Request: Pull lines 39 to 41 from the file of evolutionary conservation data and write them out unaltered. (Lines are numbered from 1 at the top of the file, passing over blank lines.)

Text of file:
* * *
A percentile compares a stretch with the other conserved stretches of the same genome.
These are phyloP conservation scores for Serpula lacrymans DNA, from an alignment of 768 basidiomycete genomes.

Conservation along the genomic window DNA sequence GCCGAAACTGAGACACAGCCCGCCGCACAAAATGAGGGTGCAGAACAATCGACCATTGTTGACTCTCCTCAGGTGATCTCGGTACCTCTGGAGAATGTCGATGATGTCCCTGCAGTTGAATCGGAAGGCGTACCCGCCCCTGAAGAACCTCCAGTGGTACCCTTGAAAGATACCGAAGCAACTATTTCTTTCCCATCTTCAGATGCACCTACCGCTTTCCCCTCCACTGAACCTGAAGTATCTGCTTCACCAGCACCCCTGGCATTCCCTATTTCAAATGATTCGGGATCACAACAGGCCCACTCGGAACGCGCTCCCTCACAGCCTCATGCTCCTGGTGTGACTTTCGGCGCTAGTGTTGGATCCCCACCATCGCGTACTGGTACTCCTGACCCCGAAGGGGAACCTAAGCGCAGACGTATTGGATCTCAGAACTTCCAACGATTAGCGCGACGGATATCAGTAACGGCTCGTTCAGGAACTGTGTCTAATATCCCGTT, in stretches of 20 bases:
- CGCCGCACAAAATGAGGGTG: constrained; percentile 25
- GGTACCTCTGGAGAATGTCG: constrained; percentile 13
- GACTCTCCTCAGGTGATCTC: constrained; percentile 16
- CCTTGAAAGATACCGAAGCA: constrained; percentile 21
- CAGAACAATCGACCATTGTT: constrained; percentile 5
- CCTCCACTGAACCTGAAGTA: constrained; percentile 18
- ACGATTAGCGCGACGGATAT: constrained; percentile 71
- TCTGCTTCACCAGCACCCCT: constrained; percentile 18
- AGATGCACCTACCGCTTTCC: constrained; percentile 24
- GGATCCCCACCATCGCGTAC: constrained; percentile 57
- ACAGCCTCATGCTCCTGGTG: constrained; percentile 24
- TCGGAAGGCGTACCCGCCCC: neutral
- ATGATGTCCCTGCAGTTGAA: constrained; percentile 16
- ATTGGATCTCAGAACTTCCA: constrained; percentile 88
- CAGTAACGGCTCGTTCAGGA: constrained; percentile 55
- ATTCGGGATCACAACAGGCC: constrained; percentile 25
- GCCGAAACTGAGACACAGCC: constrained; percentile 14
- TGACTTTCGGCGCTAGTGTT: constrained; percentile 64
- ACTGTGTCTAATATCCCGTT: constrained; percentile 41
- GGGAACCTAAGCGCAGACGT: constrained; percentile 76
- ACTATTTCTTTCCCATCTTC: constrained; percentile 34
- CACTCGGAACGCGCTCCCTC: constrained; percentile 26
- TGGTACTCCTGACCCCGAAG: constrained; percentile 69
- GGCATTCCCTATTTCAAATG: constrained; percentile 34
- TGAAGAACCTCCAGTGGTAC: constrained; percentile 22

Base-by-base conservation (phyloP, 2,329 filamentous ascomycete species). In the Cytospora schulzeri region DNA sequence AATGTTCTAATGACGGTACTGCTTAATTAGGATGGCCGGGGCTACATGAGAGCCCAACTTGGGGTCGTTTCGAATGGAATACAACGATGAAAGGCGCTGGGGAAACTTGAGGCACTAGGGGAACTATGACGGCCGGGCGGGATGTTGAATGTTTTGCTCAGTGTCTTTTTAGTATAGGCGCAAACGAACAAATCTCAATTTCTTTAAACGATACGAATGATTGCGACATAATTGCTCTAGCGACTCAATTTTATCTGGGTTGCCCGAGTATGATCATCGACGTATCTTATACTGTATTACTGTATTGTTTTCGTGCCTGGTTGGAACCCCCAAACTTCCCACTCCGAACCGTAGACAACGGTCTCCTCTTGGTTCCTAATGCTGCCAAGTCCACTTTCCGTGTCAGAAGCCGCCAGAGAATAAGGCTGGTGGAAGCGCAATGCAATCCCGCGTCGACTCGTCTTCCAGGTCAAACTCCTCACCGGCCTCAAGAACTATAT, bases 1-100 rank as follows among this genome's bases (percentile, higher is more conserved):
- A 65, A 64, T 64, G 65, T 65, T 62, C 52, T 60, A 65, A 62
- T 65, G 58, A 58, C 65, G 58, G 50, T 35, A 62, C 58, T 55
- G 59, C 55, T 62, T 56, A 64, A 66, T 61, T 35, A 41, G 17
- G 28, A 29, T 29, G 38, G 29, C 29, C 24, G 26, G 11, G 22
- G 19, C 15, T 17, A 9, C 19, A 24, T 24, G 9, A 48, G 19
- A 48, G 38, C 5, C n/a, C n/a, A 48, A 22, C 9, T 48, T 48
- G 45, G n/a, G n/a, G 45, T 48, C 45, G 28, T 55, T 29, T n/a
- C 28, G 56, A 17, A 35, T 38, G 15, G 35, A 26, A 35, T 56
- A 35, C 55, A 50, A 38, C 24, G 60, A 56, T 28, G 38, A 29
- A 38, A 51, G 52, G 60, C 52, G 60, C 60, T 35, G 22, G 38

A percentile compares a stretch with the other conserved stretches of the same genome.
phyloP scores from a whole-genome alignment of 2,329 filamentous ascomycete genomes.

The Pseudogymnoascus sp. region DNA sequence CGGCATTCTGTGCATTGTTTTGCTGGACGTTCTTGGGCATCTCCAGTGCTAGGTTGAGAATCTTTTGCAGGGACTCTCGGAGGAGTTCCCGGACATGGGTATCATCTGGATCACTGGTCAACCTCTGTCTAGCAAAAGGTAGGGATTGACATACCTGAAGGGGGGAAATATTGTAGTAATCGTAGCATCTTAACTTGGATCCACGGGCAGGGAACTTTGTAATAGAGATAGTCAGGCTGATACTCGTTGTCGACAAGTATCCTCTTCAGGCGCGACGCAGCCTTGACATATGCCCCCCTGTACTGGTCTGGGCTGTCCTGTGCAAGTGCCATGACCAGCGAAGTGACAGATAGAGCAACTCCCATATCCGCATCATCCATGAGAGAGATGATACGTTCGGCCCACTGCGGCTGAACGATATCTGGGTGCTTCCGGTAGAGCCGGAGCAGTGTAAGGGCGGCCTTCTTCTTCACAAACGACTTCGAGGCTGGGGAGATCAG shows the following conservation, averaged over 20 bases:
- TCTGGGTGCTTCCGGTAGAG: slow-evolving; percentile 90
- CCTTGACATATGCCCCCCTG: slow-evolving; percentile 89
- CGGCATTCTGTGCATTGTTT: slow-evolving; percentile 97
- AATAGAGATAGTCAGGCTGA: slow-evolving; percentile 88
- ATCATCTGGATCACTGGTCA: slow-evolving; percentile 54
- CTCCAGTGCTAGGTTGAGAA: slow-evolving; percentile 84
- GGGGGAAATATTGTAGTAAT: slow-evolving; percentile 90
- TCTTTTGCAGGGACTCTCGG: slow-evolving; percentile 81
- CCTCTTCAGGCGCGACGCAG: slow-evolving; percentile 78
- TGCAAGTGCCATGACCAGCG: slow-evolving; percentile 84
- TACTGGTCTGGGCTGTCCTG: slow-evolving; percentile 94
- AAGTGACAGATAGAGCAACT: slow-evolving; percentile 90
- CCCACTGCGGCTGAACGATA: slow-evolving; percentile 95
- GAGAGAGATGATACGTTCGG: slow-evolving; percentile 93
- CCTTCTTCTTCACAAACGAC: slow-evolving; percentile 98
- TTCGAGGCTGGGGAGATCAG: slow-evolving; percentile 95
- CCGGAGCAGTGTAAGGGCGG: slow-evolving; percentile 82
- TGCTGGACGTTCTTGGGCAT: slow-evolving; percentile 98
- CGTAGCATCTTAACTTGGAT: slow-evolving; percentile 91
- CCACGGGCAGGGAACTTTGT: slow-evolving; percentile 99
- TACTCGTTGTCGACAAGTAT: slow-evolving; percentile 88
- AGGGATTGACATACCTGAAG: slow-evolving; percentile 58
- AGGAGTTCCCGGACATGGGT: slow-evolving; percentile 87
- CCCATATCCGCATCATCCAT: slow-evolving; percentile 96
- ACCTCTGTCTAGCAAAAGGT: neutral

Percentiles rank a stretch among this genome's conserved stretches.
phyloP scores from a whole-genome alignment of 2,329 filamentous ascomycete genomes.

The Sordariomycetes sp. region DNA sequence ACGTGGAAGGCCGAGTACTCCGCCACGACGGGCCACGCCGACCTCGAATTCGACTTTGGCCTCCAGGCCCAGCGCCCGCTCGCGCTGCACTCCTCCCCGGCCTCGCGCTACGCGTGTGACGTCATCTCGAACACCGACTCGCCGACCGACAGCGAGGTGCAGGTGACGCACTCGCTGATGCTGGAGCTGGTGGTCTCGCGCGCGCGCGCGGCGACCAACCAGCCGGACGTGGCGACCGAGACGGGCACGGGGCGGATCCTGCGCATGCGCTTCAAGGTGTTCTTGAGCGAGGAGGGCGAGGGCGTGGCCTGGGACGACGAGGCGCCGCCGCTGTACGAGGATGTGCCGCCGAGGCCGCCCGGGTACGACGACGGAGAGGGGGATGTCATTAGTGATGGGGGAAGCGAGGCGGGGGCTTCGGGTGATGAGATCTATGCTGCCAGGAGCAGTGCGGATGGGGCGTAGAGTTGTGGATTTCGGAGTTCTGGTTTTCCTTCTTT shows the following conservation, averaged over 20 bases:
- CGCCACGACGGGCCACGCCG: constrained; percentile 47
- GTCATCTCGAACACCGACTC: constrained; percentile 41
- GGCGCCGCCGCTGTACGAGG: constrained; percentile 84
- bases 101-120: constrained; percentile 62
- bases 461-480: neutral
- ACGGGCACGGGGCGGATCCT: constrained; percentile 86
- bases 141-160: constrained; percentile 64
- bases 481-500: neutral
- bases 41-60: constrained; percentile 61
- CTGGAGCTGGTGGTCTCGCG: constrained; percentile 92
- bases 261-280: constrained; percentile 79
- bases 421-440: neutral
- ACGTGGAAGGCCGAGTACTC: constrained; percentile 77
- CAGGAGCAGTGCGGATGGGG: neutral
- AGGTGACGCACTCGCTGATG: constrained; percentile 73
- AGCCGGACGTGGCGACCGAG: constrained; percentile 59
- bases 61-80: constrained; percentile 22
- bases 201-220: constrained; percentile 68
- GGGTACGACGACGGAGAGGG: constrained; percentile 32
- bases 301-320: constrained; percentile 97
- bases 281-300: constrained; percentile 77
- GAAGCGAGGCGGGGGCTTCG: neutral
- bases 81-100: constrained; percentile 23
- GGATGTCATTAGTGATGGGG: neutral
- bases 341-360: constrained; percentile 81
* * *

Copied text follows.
- A 38, A 51, G 52, G 60, C 52, G 60, C 60, T 35, G 22, G 38

A percentile compares a stretch with the other conserved stretches of the same genome.
phyloP scores from a whole-genome alignment of 2,329 filamentous ascomycete genomes.